Researchers have discovered a new drug could potentially halt the spread of glioblastoma cells
Human beings are made up of fluids, with water accounting for approximately 50-65% of body mass. This fluid is important for normal functioning of the body.
Interstitial fluid is fluid that surrounds the cells in the body. Previous research has found that individuals with glioblastoma, a highly lethal form of brain cancer, have increased pressure in their interstitial fluid due to increased volume of this fluid.
The increased pressure in this fluid causes the fluid to move faster, which acts like a river and carriers cells away from the tumour, encouraging tumour's spread.
A research team at Virginia Tech in the United States, led by Dr Jennifer Munson, may have found a solution to prevent the spread of glioblastoma cells.
The study, published in the prestigious scientific journal Nature, outlines the use of an experimental drug, called AMD3100 to block the way cancer cells respond to fluid flow. AMD3100 inhibits the cancer cells' response to signals that encourage the tumour cells to spread.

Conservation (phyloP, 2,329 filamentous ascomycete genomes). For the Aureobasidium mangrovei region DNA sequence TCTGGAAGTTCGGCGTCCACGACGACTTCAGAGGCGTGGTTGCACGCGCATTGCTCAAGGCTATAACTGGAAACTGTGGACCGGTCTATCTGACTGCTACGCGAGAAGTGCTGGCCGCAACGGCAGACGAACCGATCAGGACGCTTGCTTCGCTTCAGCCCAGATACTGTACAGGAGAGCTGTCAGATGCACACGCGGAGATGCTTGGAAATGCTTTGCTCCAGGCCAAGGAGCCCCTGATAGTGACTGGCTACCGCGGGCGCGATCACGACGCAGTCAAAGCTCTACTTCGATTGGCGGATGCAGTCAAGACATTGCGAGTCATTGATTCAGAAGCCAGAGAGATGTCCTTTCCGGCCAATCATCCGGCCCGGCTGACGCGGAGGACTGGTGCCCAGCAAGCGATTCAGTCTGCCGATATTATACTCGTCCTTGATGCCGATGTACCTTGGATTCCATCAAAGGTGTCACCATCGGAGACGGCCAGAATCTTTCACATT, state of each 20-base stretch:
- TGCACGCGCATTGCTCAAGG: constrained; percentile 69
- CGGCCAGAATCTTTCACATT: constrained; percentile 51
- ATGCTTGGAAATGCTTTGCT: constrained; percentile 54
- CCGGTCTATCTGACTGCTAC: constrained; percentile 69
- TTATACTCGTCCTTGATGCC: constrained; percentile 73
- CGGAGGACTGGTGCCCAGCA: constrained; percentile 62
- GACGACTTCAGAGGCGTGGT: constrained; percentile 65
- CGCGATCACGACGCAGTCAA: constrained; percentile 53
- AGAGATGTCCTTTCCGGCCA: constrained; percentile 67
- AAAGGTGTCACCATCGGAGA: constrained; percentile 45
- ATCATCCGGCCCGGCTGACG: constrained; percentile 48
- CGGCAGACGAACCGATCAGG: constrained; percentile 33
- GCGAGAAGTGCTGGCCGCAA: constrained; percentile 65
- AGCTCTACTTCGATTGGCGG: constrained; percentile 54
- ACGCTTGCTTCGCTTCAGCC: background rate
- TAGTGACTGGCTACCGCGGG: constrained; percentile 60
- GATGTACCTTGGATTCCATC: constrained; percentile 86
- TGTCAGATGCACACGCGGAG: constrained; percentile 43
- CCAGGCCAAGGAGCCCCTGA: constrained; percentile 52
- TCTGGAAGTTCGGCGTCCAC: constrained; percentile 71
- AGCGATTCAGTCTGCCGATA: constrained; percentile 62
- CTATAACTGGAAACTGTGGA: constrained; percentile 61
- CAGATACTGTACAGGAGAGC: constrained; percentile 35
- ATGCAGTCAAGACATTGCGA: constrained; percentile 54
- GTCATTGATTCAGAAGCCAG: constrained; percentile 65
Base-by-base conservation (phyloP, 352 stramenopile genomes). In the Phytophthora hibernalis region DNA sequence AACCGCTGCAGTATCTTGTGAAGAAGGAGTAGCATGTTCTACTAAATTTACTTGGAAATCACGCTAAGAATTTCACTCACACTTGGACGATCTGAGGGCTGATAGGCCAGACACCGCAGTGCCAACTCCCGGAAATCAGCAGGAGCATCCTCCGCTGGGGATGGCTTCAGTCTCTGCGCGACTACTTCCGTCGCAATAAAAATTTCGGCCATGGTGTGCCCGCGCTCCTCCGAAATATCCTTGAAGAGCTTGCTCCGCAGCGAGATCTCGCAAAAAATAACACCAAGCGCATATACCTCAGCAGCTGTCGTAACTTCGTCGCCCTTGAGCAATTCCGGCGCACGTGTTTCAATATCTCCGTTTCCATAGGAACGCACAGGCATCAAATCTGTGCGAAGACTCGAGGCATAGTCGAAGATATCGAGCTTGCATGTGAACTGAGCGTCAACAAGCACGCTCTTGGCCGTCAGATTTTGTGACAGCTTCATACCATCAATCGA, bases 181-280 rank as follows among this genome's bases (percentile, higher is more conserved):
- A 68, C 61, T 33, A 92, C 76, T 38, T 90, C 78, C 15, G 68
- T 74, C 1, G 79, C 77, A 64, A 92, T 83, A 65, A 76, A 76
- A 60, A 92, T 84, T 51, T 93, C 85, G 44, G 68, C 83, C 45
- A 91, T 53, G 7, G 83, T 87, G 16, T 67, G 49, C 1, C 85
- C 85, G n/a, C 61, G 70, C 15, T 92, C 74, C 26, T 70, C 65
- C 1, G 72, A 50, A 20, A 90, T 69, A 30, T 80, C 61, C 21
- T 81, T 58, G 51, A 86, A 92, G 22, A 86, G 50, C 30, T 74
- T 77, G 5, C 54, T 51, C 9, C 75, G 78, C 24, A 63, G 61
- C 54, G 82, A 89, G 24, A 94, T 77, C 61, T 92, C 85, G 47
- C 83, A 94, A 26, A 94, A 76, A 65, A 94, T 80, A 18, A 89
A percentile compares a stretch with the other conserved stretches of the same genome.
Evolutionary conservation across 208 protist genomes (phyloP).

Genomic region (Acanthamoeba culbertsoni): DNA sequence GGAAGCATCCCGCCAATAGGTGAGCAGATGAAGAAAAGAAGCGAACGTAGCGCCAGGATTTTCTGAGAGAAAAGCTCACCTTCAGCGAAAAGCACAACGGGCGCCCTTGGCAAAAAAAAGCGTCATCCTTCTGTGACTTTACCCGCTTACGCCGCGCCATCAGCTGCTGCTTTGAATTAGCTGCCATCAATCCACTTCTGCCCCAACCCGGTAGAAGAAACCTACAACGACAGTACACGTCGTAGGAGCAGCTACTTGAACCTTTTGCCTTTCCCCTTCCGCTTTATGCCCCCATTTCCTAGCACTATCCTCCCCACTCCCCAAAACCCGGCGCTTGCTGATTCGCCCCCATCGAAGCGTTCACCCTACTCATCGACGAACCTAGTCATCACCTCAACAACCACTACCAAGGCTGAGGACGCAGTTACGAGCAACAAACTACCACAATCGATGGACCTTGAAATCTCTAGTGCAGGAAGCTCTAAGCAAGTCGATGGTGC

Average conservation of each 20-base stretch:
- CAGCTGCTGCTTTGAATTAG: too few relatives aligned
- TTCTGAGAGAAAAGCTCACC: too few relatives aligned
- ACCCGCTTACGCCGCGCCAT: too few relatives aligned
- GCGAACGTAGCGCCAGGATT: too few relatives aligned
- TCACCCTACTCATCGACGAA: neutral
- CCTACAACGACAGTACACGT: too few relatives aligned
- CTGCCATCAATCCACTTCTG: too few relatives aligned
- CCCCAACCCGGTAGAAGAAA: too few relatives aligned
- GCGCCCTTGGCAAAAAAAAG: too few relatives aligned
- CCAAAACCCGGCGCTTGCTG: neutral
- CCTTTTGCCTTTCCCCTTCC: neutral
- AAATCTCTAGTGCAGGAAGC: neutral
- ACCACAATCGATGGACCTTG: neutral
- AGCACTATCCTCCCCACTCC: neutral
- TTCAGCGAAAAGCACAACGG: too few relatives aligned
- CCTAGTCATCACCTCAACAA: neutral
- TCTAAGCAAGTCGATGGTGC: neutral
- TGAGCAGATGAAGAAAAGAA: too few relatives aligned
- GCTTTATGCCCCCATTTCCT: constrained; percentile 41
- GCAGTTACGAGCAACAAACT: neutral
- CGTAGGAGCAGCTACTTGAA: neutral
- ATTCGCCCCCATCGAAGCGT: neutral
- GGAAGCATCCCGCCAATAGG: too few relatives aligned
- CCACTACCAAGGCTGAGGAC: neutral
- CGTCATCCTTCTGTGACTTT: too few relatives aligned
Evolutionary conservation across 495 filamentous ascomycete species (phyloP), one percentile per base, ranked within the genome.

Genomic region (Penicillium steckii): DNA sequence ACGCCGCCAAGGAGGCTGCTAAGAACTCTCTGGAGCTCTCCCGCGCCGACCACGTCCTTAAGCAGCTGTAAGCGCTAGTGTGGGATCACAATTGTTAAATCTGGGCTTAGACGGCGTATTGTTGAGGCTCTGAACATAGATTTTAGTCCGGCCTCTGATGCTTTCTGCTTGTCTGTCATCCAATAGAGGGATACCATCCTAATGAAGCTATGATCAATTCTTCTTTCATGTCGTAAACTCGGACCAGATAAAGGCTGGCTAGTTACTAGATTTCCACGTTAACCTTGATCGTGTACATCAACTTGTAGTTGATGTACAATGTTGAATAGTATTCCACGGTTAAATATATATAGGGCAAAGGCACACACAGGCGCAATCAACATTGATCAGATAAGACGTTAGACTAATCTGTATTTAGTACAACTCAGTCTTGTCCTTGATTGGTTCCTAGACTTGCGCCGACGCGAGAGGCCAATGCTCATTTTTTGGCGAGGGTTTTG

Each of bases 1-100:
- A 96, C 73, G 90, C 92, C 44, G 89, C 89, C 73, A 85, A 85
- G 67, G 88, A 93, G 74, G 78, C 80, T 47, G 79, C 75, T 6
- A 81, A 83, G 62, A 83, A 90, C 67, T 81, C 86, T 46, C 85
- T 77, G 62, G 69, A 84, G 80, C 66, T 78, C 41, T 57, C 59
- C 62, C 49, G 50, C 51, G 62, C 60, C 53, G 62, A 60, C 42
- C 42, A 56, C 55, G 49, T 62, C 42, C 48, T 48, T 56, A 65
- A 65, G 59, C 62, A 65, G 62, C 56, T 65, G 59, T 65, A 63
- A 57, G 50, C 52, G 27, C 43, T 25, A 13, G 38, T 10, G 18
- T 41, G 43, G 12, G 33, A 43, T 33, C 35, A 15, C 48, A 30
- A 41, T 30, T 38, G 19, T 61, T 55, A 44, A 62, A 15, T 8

Using pre-clinical models the researchers delivered the drug directly into the brain using a relatively new technique called Convection Enhanced Delivery (CED). CED has a lot of promise because it bypasses the blood brain barrier.
"Glioblastomas are deadly, and there hasn't been a shift in treatment response in decades. Something needs to change," said Dr Munson. "With my expertise and looking at fluid flow, maybe there's an answer there that we haven't seen."
With over 2,200 people being diagnosed with a glioblastoma every year in the UK, innovating ways to treat this devastating disease are essential.
This finding is significant as this drug could prevent the spread of glioblastomas. However, it is important to note that these are early findings and further investigation is needed.